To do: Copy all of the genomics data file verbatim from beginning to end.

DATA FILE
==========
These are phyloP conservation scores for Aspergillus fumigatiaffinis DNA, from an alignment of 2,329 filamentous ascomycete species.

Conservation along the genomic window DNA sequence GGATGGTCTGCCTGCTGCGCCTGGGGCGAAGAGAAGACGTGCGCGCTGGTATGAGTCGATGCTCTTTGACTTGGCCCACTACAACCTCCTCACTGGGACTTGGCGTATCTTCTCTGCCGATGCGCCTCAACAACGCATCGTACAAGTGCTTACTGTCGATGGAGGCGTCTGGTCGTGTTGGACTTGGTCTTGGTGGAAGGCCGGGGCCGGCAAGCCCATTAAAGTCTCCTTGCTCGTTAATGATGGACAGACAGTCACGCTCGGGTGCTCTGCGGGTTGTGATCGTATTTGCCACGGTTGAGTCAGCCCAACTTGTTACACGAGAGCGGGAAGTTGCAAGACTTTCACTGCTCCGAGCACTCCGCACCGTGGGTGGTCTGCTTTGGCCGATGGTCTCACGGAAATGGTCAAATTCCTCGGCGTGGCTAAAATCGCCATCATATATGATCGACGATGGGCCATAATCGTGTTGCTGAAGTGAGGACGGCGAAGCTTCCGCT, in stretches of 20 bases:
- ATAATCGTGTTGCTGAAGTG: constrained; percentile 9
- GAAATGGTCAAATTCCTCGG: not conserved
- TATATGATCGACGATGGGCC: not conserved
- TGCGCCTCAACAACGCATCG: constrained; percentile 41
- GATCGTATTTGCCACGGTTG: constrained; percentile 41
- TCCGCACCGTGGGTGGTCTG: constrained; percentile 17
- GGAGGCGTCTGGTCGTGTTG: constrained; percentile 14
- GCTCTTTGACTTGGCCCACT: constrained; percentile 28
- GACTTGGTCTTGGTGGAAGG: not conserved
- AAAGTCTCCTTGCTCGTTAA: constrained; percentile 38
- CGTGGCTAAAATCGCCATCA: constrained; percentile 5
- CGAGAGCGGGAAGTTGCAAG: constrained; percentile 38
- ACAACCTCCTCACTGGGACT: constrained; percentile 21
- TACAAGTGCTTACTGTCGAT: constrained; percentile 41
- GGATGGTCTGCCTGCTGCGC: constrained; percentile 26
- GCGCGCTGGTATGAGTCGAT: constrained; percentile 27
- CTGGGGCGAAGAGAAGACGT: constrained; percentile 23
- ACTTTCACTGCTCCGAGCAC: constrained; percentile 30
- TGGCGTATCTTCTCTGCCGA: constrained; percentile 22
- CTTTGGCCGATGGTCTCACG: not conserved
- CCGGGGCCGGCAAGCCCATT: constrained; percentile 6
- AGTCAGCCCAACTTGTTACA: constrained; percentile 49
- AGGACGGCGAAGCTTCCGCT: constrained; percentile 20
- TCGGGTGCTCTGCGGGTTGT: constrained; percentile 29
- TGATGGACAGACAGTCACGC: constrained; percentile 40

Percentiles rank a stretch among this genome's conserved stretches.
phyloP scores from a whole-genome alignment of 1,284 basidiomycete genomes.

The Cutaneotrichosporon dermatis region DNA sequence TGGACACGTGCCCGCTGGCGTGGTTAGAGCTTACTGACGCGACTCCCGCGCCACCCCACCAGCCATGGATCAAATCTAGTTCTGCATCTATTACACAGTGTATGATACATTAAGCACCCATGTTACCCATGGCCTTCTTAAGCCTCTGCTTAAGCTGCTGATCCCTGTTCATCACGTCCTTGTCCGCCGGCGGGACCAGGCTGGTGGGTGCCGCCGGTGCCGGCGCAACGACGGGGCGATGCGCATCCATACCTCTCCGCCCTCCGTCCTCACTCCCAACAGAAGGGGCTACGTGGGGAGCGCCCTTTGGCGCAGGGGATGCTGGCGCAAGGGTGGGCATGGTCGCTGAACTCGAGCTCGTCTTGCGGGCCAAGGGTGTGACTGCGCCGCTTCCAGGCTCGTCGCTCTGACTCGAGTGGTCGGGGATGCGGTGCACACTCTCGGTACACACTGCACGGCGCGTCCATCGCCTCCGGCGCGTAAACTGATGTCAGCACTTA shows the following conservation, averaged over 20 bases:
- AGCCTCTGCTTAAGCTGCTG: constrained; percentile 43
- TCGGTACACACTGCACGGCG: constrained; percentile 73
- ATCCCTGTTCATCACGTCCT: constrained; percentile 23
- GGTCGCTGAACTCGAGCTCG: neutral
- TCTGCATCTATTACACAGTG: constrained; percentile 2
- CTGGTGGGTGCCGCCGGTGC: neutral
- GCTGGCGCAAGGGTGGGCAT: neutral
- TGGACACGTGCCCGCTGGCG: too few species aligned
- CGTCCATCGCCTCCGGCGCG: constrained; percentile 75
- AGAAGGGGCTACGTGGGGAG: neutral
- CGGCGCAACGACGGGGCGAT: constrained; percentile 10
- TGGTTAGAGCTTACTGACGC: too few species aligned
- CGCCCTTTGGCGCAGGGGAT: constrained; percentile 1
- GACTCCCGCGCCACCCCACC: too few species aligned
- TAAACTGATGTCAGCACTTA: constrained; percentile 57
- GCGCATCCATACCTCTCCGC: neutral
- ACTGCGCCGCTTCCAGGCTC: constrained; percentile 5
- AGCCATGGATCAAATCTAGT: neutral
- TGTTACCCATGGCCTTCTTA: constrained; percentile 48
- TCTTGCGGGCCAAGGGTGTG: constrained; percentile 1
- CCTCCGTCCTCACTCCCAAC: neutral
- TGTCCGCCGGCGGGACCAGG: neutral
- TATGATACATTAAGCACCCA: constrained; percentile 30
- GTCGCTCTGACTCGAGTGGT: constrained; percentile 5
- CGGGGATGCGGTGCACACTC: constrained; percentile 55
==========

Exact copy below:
These are phyloP conservation scores for Aspergillus fumigatiaffinis DNA, from an alignment of 2,329 filamentous ascomycete species.

Conservation along the genomic window DNA sequence GGATGGTCTGCCTGCTGCGCCTGGGGCGAAGAGAAGACGTGCGCGCTGGTATGAGTCGATGCTCTTTGACTTGGCCCACTACAACCTCCTCACTGGGACTTGGCGTATCTTCTCTGCCGATGCGCCTCAACAACGCATCGTACAAGTGCTTACTGTCGATGGAGGCGTCTGGTCGTGTTGGACTTGGTCTTGGTGGAAGGCCGGGGCCGGCAAGCCCATTAAAGTCTCCTTGCTCGTTAATGATGGACAGACAGTCACGCTCGGGTGCTCTGCGGGTTGTGATCGTATTTGCCACGGTTGAGTCAGCCCAACTTGTTACACGAGAGCGGGAAGTTGCAAGACTTTCACTGCTCCGAGCACTCCGCACCGTGGGTGGTCTGCTTTGGCCGATGGTCTCACGGAAATGGTCAAATTCCTCGGCGTGGCTAAAATCGCCATCATATATGATCGACGATGGGCCATAATCGTGTTGCTGAAGTGAGGACGGCGAAGCTTCCGCT, in stretches of 20 bases:
- ATAATCGTGTTGCTGAAGTG: constrained; percentile 9
- GAAATGGTCAAATTCCTCGG: not conserved
- TATATGATCGACGATGGGCC: not conserved
- TGCGCCTCAACAACGCATCG: constrained; percentile 41
- GATCGTATTTGCCACGGTTG: constrained; percentile 41
- TCCGCACCGTGGGTGGTCTG: constrained; percentile 17
- GGAGGCGTCTGGTCGTGTTG: constrained; percentile 14
- GCTCTTTGACTTGGCCCACT: constrained; percentile 28
- GACTTGGTCTTGGTGGAAGG: not conserved
- AAAGTCTCCTTGCTCGTTAA: constrained; percentile 38
- CGTGGCTAAAATCGCCATCA: constrained; percentile 5
- CGAGAGCGGGAAGTTGCAAG: constrained; percentile 38
- ACAACCTCCTCACTGGGACT: constrained; percentile 21
- TACAAGTGCTTACTGTCGAT: constrained; percentile 41
- GGATGGTCTGCCTGCTGCGC: constrained; percentile 26
- GCGCGCTGGTATGAGTCGAT: constrained; percentile 27
- CTGGGGCGAAGAGAAGACGT: constrained; percentile 23
- ACTTTCACTGCTCCGAGCAC: constrained; percentile 30
- TGGCGTATCTTCTCTGCCGA: constrained; percentile 22
- CTTTGGCCGATGGTCTCACG: not conserved
- CCGGGGCCGGCAAGCCCATT: constrained; percentile 6
- AGTCAGCCCAACTTGTTACA: constrained; percentile 49
- AGGACGGCGAAGCTTCCGCT: constrained; percentile 20
- TCGGGTGCTCTGCGGGTTGT: constrained; percentile 29
- TGATGGACAGACAGTCACGC: constrained; percentile 40

Percentiles rank a stretch among this genome's conserved stretches.
phyloP scores from a whole-genome alignment of 1,284 basidiomycete genomes.

The Cutaneotrichosporon dermatis region DNA sequence TGGACACGTGCCCGCTGGCGTGGTTAGAGCTTACTGACGCGACTCCCGCGCCACCCCACCAGCCATGGATCAAATCTAGTTCTGCATCTATTACACAGTGTATGATACATTAAGCACCCATGTTACCCATGGCCTTCTTAAGCCTCTGCTTAAGCTGCTGATCCCTGTTCATCACGTCCTTGTCCGCCGGCGGGACCAGGCTGGTGGGTGCCGCCGGTGCCGGCGCAACGACGGGGCGATGCGCATCCATACCTCTCCGCCCTCCGTCCTCACTCCCAACAGAAGGGGCTACGTGGGGAGCGCCCTTTGGCGCAGGGGATGCTGGCGCAAGGGTGGGCATGGTCGCTGAACTCGAGCTCGTCTTGCGGGCCAAGGGTGTGACTGCGCCGCTTCCAGGCTCGTCGCTCTGACTCGAGTGGTCGGGGATGCGGTGCACACTCTCGGTACACACTGCACGGCGCGTCCATCGCCTCCGGCGCGTAAACTGATGTCAGCACTTA shows the following conservation, averaged over 20 bases:
- AGCCTCTGCTTAAGCTGCTG: constrained; percentile 43
- TCGGTACACACTGCACGGCG: constrained; percentile 73
- ATCCCTGTTCATCACGTCCT: constrained; percentile 23
- GGTCGCTGAACTCGAGCTCG: neutral
- TCTGCATCTATTACACAGTG: constrained; percentile 2
- CTGGTGGGTGCCGCCGGTGC: neutral
- GCTGGCGCAAGGGTGGGCAT: neutral
- TGGACACGTGCCCGCTGGCG: too few species aligned
- CGTCCATCGCCTCCGGCGCG: constrained; percentile 75
- AGAAGGGGCTACGTGGGGAG: neutral
- CGGCGCAACGACGGGGCGAT: constrained; percentile 10
- TGGTTAGAGCTTACTGACGC: too few species aligned
- CGCCCTTTGGCGCAGGGGAT: constrained; percentile 1
- GACTCCCGCGCCACCCCACC: too few species aligned
- TAAACTGATGTCAGCACTTA: constrained; percentile 57
- GCGCATCCATACCTCTCCGC: neutral
- ACTGCGCCGCTTCCAGGCTC: constrained; percentile 5
- AGCCATGGATCAAATCTAGT: neutral
- TGTTACCCATGGCCTTCTTA: constrained; percentile 48
- TCTTGCGGGCCAAGGGTGTG: constrained; percentile 1
- CCTCCGTCCTCACTCCCAAC: neutral
- TGTCCGCCGGCGGGACCAGG: neutral
- TATGATACATTAAGCACCCA: constrained; percentile 30
- GTCGCTCTGACTCGAGTGGT: constrained; percentile 5
- CGGGGATGCGGTGCACACTC: constrained; percentile 55